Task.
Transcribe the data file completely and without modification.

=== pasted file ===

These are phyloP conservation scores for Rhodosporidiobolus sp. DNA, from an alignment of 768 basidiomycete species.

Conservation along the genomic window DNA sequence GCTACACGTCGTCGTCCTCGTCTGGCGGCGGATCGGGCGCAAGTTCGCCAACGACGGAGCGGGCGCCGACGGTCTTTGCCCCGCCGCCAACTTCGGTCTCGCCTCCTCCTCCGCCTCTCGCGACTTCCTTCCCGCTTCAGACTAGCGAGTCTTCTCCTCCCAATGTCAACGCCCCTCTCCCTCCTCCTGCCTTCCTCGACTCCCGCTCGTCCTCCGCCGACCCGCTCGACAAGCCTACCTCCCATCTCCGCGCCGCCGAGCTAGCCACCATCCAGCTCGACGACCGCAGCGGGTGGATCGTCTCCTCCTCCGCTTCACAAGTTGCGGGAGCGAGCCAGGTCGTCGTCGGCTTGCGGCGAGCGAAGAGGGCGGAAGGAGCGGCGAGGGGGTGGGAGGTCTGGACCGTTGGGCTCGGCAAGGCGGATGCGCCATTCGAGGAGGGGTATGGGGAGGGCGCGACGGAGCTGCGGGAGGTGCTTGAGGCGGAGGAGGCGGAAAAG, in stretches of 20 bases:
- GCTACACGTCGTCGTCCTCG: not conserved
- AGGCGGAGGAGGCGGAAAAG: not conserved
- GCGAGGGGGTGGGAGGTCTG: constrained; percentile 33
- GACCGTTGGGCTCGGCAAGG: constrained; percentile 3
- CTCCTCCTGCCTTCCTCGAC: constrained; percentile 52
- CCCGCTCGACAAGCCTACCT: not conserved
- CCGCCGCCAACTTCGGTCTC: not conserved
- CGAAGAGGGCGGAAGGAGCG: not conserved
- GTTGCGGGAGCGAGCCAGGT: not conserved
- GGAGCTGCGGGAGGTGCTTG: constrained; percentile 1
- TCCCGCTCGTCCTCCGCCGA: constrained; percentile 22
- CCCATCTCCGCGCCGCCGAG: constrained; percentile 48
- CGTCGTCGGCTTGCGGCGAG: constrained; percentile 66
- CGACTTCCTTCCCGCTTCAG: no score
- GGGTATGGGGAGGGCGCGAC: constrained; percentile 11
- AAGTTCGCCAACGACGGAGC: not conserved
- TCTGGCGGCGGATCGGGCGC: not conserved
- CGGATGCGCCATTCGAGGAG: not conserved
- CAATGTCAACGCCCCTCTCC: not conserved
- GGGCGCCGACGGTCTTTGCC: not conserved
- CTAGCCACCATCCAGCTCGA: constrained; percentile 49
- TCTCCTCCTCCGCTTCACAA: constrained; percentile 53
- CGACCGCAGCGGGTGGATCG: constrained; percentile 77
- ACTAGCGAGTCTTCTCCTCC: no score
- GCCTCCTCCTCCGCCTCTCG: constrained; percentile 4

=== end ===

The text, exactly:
These are phyloP conservation scores for Rhodosporidiobolus sp. DNA, from an alignment of 768 basidiomycete species.

Conservation along the genomic window DNA sequence GCTACACGTCGTCGTCCTCGTCTGGCGGCGGATCGGGCGCAAGTTCGCCAACGACGGAGCGGGCGCCGACGGTCTTTGCCCCGCCGCCAACTTCGGTCTCGCCTCCTCCTCCGCCTCTCGCGACTTCCTTCCCGCTTCAGACTAGCGAGTCTTCTCCTCCCAATGTCAACGCCCCTCTCCCTCCTCCTGCCTTCCTCGACTCCCGCTCGTCCTCCGCCGACCCGCTCGACAAGCCTACCTCCCATCTCCGCGCCGCCGAGCTAGCCACCATCCAGCTCGACGACCGCAGCGGGTGGATCGTCTCCTCCTCCGCTTCACAAGTTGCGGGAGCGAGCCAGGTCGTCGTCGGCTTGCGGCGAGCGAAGAGGGCGGAAGGAGCGGCGAGGGGGTGGGAGGTCTGGACCGTTGGGCTCGGCAAGGCGGATGCGCCATTCGAGGAGGGGTATGGGGAGGGCGCGACGGAGCTGCGGGAGGTGCTTGAGGCGGAGGAGGCGGAAAAG, in stretches of 20 bases:
- GCTACACGTCGTCGTCCTCG: not conserved
- AGGCGGAGGAGGCGGAAAAG: not conserved
- GCGAGGGGGTGGGAGGTCTG: constrained; percentile 33
- GACCGTTGGGCTCGGCAAGG: constrained; percentile 3
- CTCCTCCTGCCTTCCTCGAC: constrained; percentile 52
- CCCGCTCGACAAGCCTACCT: not conserved
- CCGCCGCCAACTTCGGTCTC: not conserved
- CGAAGAGGGCGGAAGGAGCG: not conserved
- GTTGCGGGAGCGAGCCAGGT: not conserved
- GGAGCTGCGGGAGGTGCTTG: constrained; percentile 1
- TCCCGCTCGTCCTCCGCCGA: constrained; percentile 22
- CCCATCTCCGCGCCGCCGAG: constrained; percentile 48
- CGTCGTCGGCTTGCGGCGAG: constrained; percentile 66
- CGACTTCCTTCCCGCTTCAG: no score
- GGGTATGGGGAGGGCGCGAC: constrained; percentile 11
- AAGTTCGCCAACGACGGAGC: not conserved
- TCTGGCGGCGGATCGGGCGC: not conserved
- CGGATGCGCCATTCGAGGAG: not conserved
- CAATGTCAACGCCCCTCTCC: not conserved
- GGGCGCCGACGGTCTTTGCC: not conserved
- CTAGCCACCATCCAGCTCGA: constrained; percentile 49
- TCTCCTCCTCCGCTTCACAA: constrained; percentile 53
- CGACCGCAGCGGGTGGATCG: constrained; percentile 77
- ACTAGCGAGTCTTCTCCTCC: no score
- GCCTCCTCCTCCGCCTCTCG: constrained; percentile 4